'Sit down love; we knew this wasn't going to be easy, especially after she's already been in so many different homes'

'I know, and I was prepared for a difficult child' replied Jackie a little defensively, 'but she's not, her room is immaculate, she does her chores without having to be told, you've seen her, she's the same as when you're here; goes to bed on time, sleeps well, eats well, I can't fault her.'

'So what's the problem?' John asked, as he couldn't understand where Jackie was going with this.

'She makes my head muddled, John, it hurts and I feel this sense of panic and sometimes dread around her, it's the only way I can explain it.' Jackie was trying hard to put into words the effect Gemma was having on her. She was imploring him to feel what she did, but she knew he didn't.

'What about the girls, is she having the same effect on them?'

John and Jackie had two other girls, Tiana, aged ten who they had already adopted, and Penny, aged eight who they were fostering.

'Their teachers have both reported that their concentration in class is down'

'Why didn't you mention this?'

'Because I thought it was them adjusting, that's all, but apparently, it's getting worse. I can't say why but I know Gemma has something to do with it. I don't know what it is but it's affecting all of us.'

'I haven't noticed anything.'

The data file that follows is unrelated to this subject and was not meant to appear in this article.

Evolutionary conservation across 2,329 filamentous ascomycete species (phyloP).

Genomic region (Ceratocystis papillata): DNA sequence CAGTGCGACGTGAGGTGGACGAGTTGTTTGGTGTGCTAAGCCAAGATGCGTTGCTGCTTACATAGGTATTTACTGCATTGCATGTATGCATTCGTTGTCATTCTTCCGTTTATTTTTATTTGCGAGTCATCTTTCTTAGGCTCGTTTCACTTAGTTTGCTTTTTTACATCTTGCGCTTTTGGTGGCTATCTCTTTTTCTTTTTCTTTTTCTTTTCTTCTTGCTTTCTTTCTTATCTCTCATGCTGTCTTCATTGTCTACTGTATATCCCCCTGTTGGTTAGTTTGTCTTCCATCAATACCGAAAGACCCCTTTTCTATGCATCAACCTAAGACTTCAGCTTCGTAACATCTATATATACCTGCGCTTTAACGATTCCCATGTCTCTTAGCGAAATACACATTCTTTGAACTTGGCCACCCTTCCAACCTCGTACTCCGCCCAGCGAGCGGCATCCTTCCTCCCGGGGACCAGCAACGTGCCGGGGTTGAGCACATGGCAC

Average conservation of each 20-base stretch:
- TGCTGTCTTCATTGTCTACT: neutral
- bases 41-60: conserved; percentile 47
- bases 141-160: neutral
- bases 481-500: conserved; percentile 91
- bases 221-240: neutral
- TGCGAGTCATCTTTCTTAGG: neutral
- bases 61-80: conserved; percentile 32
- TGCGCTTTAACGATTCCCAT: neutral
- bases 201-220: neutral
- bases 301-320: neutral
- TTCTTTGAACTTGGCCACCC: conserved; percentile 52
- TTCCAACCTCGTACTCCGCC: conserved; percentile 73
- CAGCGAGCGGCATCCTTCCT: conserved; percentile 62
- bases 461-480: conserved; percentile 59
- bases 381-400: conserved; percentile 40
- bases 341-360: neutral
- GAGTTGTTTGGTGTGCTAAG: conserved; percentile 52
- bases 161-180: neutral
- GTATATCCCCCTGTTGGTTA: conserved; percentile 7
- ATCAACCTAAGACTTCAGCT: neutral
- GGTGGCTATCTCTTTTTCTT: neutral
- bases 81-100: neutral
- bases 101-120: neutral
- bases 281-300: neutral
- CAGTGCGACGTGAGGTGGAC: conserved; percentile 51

'That could be because you're working away so much of the week.'

'It could be. Look, we've helped enough children in our time to know that we can't help them all. Maybe Gemma is one we can't help, I just feel bad after what she's gone through already; I'll ring Rosie tomorrow and have a chat with her, get some background into why she's been given up before, we weren't given exact details. If it's a similar thing then I'll start the paperwork, ok.'

'Thank you, I wasn't sure you'd understand.'

'I'm not sure I do but I trust your judgement'

Gemma had been listening thoughtfully to the conversation as she sat idly drawing, a skill she had naturally picked up and found that she enjoyed, especially during times of stress. Even at such a young age, it was easy to see that she was gifted at this as a tan dog began to emerge on the paper; it looked more like a picture drawn by a child twice her age.